Enterprises that choose the applications and data on-ramp to get to zero-trust security should focus on implementing a mix of initiatives (data classification, API integration, microservices authorization) and critical technologies (DLP, container security) that enable securing applications and data at the most granular possible level.
On-ramp option 3: The network. The network on-ramp for zero trust is a good match for enterprises that rely heavily on an established internal network with network-based controls and a substantial number of workloads still processed in an on-premises data center. Also, if the network is the current cybersecurity platform, then upgrading network-based controls to zero trust makes sense.
For the network on-ramp, consider the following practices and technologies:
- Automation. Automating network controls makes them dynamic so it's possible to revoke authorization midsession -- a key principle of zero trust. Technologists can automate network controls by writing their own scripts or by selecting management tools that include embedded automation.
- Microsegmentation. Microsegmentation is foundational for many advanced security initiatives, particularly for zero trust. The concept refers to the approval of data flows based on user and type of resource instead of port, IP address and traffic type. For example, an approved list can determine that accounting can only have access to system X, regardless of where it is located or its current IP address. Most advanced network vendors are now implementing microsegmentation.
- Stateful session management. Stateful session management is the ability to manage sessions individually, tracking them by current state. Like microsegmentation, it's typically a capability found in equipment from advanced network vendors.
- Network encryption and secure routing. These are security capabilities provided by networking devices. In these devices, routing should be controlled and validated, and network sessions should be encrypted.
- Network virtualization, cloud-based firewalls and centrally managed firewalls. While they aren't inherently linked to zero trust, network virtualization, cloud-based firewalls and centrally managed firewalls make the implementation and management of zero-trust processes much easier. If network components are virtualized or cloud-based, automating controls is simpler, faster and easier than if they were to require physical or hands-on management. That, in turn, makes it faster and easier to deploy zero-trust policies, particularly those that are dynamic. Centralized firewall management enables security teams to manage and configure all firewalls in the organization, regardless of where they're located or whether they are physical or virtual.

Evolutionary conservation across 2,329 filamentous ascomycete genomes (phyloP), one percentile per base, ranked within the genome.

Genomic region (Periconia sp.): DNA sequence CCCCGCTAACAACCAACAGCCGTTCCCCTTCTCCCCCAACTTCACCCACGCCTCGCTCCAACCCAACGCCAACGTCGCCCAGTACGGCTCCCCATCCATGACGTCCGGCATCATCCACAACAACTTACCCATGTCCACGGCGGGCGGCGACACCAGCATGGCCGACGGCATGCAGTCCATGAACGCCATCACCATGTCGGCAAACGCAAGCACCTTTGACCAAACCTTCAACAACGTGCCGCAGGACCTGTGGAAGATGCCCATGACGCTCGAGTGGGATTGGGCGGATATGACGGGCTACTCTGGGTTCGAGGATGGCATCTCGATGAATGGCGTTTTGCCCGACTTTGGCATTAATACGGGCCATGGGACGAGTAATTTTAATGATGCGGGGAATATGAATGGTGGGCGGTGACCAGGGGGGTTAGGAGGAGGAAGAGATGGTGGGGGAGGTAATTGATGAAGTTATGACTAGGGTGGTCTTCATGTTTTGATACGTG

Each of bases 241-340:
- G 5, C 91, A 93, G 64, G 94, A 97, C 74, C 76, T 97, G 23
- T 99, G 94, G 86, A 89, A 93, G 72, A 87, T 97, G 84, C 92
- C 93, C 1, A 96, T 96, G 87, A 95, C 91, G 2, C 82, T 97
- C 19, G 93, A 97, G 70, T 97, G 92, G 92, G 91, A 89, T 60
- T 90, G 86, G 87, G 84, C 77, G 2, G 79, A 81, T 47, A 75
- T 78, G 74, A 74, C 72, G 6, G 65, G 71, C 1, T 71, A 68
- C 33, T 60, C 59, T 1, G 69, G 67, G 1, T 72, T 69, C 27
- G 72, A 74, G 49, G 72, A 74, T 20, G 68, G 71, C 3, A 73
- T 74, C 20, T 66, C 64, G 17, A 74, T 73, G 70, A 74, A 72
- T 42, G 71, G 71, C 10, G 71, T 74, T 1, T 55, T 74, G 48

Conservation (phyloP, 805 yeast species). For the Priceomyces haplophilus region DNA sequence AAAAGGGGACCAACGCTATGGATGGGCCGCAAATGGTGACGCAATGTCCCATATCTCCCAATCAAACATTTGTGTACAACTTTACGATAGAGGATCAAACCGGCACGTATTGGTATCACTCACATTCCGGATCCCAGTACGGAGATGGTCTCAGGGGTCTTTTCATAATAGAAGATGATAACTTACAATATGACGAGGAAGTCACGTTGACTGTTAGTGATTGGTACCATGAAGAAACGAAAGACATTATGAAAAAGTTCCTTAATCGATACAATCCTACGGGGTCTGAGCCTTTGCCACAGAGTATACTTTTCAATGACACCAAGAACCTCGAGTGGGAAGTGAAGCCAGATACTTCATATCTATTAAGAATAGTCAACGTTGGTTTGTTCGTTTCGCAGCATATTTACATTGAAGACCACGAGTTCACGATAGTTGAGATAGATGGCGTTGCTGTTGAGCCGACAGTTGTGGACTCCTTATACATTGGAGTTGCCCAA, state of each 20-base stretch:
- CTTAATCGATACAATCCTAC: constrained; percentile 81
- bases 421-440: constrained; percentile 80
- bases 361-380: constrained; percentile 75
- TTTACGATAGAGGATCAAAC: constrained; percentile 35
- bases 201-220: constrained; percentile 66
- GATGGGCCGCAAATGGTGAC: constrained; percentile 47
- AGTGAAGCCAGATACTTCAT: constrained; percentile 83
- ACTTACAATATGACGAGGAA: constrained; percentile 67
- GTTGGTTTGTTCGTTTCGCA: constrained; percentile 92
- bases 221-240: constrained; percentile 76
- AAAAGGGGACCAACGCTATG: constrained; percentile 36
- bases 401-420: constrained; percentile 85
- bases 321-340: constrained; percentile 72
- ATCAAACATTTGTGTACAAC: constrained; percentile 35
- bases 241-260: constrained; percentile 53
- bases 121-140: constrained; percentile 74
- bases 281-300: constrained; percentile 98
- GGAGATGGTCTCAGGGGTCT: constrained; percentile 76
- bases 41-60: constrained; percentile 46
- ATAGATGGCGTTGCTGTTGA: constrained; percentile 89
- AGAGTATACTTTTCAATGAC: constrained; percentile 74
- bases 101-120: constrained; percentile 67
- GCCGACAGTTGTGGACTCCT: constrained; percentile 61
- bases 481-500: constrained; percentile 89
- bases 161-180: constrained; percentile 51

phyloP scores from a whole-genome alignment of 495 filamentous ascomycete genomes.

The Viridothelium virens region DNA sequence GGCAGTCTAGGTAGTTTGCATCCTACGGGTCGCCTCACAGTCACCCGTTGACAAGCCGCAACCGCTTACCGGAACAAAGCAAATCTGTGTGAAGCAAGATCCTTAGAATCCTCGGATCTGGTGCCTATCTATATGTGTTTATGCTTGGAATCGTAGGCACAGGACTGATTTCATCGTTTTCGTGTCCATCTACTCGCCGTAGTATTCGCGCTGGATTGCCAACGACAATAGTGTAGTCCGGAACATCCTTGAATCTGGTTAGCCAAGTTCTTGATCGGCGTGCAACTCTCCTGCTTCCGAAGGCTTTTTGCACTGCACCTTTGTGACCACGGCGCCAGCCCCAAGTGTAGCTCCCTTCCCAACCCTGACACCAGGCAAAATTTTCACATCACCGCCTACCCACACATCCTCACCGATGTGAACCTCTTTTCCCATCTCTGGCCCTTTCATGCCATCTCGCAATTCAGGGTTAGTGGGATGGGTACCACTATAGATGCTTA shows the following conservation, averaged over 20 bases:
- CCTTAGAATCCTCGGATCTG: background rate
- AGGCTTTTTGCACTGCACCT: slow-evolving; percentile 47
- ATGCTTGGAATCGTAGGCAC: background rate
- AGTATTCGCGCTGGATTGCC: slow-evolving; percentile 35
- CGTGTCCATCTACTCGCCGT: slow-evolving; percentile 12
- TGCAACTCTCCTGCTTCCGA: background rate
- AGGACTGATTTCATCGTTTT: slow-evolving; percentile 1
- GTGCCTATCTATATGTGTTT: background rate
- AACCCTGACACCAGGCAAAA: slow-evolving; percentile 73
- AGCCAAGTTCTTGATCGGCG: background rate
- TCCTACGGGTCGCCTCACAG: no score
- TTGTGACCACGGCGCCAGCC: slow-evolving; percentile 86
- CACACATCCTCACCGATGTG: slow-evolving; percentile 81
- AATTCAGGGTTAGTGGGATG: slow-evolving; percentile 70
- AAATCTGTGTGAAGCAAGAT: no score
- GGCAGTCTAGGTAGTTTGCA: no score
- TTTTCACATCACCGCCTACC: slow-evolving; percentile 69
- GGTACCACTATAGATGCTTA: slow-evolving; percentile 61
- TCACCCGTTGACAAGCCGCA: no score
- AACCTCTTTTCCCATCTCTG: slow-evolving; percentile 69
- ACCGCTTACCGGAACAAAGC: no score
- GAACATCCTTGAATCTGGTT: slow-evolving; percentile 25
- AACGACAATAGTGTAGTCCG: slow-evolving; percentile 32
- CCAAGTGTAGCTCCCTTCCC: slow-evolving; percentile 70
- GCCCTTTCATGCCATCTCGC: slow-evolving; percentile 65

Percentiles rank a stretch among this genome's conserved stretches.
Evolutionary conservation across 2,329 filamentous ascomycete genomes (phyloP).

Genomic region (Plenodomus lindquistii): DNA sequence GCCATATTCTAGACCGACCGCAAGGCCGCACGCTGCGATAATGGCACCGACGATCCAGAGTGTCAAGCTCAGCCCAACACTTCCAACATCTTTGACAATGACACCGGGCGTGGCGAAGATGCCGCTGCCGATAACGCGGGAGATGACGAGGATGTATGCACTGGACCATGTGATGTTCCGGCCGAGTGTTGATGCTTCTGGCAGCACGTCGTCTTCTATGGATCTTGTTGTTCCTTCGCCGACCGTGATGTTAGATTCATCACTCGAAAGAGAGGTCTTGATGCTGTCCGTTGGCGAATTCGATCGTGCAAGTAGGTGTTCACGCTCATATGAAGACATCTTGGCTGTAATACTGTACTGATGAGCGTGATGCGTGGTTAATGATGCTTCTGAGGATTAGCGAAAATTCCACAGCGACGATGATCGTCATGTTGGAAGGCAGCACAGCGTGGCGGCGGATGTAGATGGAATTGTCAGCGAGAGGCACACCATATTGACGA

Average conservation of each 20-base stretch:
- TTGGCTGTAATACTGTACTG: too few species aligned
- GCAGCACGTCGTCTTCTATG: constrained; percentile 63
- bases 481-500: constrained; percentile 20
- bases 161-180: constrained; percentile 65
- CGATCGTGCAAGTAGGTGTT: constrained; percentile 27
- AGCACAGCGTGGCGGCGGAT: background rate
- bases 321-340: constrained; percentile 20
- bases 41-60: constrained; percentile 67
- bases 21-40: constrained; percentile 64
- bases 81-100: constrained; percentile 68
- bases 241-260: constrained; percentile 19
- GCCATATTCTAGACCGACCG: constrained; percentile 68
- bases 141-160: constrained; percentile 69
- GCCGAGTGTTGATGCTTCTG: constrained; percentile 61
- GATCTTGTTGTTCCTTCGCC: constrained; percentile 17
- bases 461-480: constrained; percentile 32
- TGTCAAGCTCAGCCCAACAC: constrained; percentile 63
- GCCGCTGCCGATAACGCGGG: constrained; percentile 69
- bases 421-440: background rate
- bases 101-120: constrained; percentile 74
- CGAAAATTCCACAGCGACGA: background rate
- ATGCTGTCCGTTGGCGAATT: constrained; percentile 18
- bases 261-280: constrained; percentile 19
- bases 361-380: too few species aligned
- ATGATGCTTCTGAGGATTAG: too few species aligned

- Software-defined WAN and SASE. Technologies such as SD-WAN and SASE can help enable network-based zero trust by providing network endpoints where zero-trust policies can be instantiated.
Step 3. Assess the environment
Understanding the controls across the environment will make deploying a zero-trust strategy more straightforward. Ask the following questions:
- Where are the security controls? In a network environment, these controls include firewalls, web application gateways and the like. In a user/identity environment, the controls might be endpoint security -- endpoint detection and response or extended detection and response -- and IAM. In an applications and data environment, these include container security, DLP, microservices authorization and similar controls.
- To what extent do these controls provide dynamic, granular, end-to-end trust frameworks that don't depend on preexisting classifications? For example, firewalls typically aren't granular, end-to-end or dynamic and rely on the simplistic classifications of "outside = bad" and "inside = good."
- What are the knowledge gaps? It's impossible to provide granular access to data if you don't understand the security classification of that data. Unclassified data represents a knowledge gap that will need to be addressed in a zero-trust strategy.
Step 4. Review the available technology
Either at the same time as or following the assessment, review emerging technologies for your zero-trust initiative's on-ramp. Next-generation networking equipment includes capabilities -- such as microsegmentation, virtual routing and stateful session management -- that can turn these devices into key components of a zero-trust architecture. IAM capabilities are quickly becoming more granular and dynamic.
Step 5. Launch key zero-trust initiatives
Compare the results of your technology review with the technologies you need. The comparison informs how to develop, prioritize and launch initiatives, such as upgrading existing network infrastructure to equipment capable of microsegmentation or deploying microservices authentication.
Step 6. Define operational changes
Zero-trust strategies can fundamentally change security operations. For example, as tasks are automated, corresponding manual tasks might need to be modified or automated to keep pace and prevent gaps in security.